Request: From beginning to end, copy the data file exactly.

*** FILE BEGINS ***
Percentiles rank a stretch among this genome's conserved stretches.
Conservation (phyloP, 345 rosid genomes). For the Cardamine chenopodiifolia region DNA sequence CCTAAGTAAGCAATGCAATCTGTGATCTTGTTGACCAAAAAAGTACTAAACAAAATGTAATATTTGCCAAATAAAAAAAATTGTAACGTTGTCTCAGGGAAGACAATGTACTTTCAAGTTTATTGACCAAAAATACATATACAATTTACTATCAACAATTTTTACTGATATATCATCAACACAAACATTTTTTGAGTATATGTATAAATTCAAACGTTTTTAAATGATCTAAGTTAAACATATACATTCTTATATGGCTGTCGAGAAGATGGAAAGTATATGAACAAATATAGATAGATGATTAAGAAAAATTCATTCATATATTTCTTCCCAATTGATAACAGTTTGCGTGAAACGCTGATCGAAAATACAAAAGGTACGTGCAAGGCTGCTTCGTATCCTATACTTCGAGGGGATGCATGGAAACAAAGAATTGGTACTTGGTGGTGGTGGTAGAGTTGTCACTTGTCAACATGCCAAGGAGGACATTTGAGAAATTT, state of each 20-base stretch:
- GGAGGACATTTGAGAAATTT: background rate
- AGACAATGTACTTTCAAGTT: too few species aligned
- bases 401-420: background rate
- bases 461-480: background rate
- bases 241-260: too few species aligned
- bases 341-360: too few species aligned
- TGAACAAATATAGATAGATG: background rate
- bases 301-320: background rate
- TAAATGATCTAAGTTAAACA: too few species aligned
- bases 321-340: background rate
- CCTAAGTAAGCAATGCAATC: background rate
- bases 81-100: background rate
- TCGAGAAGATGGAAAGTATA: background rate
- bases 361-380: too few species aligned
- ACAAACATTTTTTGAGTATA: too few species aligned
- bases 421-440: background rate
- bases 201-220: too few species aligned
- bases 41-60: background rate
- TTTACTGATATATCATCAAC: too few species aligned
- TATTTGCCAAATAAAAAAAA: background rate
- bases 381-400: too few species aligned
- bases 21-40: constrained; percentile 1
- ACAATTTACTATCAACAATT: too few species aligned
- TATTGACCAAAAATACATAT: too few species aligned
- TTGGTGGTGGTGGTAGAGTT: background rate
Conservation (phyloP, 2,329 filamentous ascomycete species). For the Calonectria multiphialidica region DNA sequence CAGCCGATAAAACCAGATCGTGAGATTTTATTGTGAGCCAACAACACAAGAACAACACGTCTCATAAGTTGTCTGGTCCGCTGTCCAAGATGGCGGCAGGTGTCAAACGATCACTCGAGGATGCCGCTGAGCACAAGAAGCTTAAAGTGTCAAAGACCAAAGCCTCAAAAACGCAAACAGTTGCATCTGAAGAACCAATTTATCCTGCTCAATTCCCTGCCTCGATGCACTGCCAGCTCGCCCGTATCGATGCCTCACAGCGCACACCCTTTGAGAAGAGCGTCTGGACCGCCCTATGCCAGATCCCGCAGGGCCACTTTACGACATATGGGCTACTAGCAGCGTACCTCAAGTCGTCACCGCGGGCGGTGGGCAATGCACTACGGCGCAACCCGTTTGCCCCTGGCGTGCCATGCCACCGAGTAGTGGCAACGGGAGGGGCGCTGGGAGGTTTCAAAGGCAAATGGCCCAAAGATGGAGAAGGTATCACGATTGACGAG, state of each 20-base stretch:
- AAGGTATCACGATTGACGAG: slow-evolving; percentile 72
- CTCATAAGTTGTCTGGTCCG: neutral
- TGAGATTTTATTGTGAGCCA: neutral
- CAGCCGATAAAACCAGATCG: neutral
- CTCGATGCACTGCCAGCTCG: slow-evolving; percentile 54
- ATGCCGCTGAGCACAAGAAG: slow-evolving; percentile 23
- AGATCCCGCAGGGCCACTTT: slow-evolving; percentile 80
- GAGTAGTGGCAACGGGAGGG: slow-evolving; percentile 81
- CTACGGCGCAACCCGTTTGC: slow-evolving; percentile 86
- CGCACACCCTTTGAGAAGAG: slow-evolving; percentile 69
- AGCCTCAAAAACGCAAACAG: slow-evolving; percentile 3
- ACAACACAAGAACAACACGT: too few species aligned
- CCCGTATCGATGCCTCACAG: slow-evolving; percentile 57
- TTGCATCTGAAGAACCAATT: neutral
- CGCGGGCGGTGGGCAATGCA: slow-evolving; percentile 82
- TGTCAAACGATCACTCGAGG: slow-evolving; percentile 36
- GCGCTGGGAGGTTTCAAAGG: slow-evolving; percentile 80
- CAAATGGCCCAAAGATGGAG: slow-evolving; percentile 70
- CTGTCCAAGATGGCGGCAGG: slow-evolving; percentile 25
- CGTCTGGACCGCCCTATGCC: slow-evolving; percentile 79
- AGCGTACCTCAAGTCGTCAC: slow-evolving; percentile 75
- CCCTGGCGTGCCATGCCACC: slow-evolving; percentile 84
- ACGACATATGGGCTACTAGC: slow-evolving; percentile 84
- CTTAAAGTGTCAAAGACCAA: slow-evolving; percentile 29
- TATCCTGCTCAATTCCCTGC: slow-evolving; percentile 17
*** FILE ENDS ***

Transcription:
Percentiles rank a stretch among this genome's conserved stretches.
Conservation (phyloP, 345 rosid genomes). For the Cardamine chenopodiifolia region DNA sequence CCTAAGTAAGCAATGCAATCTGTGATCTTGTTGACCAAAAAAGTACTAAACAAAATGTAATATTTGCCAAATAAAAAAAATTGTAACGTTGTCTCAGGGAAGACAATGTACTTTCAAGTTTATTGACCAAAAATACATATACAATTTACTATCAACAATTTTTACTGATATATCATCAACACAAACATTTTTTGAGTATATGTATAAATTCAAACGTTTTTAAATGATCTAAGTTAAACATATACATTCTTATATGGCTGTCGAGAAGATGGAAAGTATATGAACAAATATAGATAGATGATTAAGAAAAATTCATTCATATATTTCTTCCCAATTGATAACAGTTTGCGTGAAACGCTGATCGAAAATACAAAAGGTACGTGCAAGGCTGCTTCGTATCCTATACTTCGAGGGGATGCATGGAAACAAAGAATTGGTACTTGGTGGTGGTGGTAGAGTTGTCACTTGTCAACATGCCAAGGAGGACATTTGAGAAATTT, state of each 20-base stretch:
- GGAGGACATTTGAGAAATTT: background rate
- AGACAATGTACTTTCAAGTT: too few species aligned
- bases 401-420: background rate
- bases 461-480: background rate
- bases 241-260: too few species aligned
- bases 341-360: too few species aligned
- TGAACAAATATAGATAGATG: background rate
- bases 301-320: background rate
- TAAATGATCTAAGTTAAACA: too few species aligned
- bases 321-340: background rate
- CCTAAGTAAGCAATGCAATC: background rate
- bases 81-100: background rate
- TCGAGAAGATGGAAAGTATA: background rate
- bases 361-380: too few species aligned
- ACAAACATTTTTTGAGTATA: too few species aligned
- bases 421-440: background rate
- bases 201-220: too few species aligned
- bases 41-60: background rate
- TTTACTGATATATCATCAAC: too few species aligned
- TATTTGCCAAATAAAAAAAA: background rate
- bases 381-400: too few species aligned
- bases 21-40: constrained; percentile 1
- ACAATTTACTATCAACAATT: too few species aligned
- TATTGACCAAAAATACATAT: too few species aligned
- TTGGTGGTGGTGGTAGAGTT: background rate
Conservation (phyloP, 2,329 filamentous ascomycete species). For the Calonectria multiphialidica region DNA sequence CAGCCGATAAAACCAGATCGTGAGATTTTATTGTGAGCCAACAACACAAGAACAACACGTCTCATAAGTTGTCTGGTCCGCTGTCCAAGATGGCGGCAGGTGTCAAACGATCACTCGAGGATGCCGCTGAGCACAAGAAGCTTAAAGTGTCAAAGACCAAAGCCTCAAAAACGCAAACAGTTGCATCTGAAGAACCAATTTATCCTGCTCAATTCCCTGCCTCGATGCACTGCCAGCTCGCCCGTATCGATGCCTCACAGCGCACACCCTTTGAGAAGAGCGTCTGGACCGCCCTATGCCAGATCCCGCAGGGCCACTTTACGACATATGGGCTACTAGCAGCGTACCTCAAGTCGTCACCGCGGGCGGTGGGCAATGCACTACGGCGCAACCCGTTTGCCCCTGGCGTGCCATGCCACCGAGTAGTGGCAACGGGAGGGGCGCTGGGAGGTTTCAAAGGCAAATGGCCCAAAGATGGAGAAGGTATCACGATTGACGAG, state of each 20-base stretch:
- AAGGTATCACGATTGACGAG: slow-evolving; percentile 72
- CTCATAAGTTGTCTGGTCCG: neutral
- TGAGATTTTATTGTGAGCCA: neutral
- CAGCCGATAAAACCAGATCG: neutral
- CTCGATGCACTGCCAGCTCG: slow-evolving; percentile 54
- ATGCCGCTGAGCACAAGAAG: slow-evolving; percentile 23
- AGATCCCGCAGGGCCACTTT: slow-evolving; percentile 80
- GAGTAGTGGCAACGGGAGGG: slow-evolving; percentile 81
- CTACGGCGCAACCCGTTTGC: slow-evolving; percentile 86
- CGCACACCCTTTGAGAAGAG: slow-evolving; percentile 69
- AGCCTCAAAAACGCAAACAG: slow-evolving; percentile 3
- ACAACACAAGAACAACACGT: too few species aligned
- CCCGTATCGATGCCTCACAG: slow-evolving; percentile 57
- TTGCATCTGAAGAACCAATT: neutral
- CGCGGGCGGTGGGCAATGCA: slow-evolving; percentile 82
- TGTCAAACGATCACTCGAGG: slow-evolving; percentile 36
- GCGCTGGGAGGTTTCAAAGG: slow-evolving; percentile 80
- CAAATGGCCCAAAGATGGAG: slow-evolving; percentile 70
- CTGTCCAAGATGGCGGCAGG: slow-evolving; percentile 25
- CGTCTGGACCGCCCTATGCC: slow-evolving; percentile 79
- AGCGTACCTCAAGTCGTCAC: slow-evolving; percentile 75
- CCCTGGCGTGCCATGCCACC: slow-evolving; percentile 84
- ACGACATATGGGCTACTAGC: slow-evolving; percentile 84
- CTTAAAGTGTCAAAGACCAA: slow-evolving; percentile 29
- TATCCTGCTCAATTCCCTGC: slow-evolving; percentile 17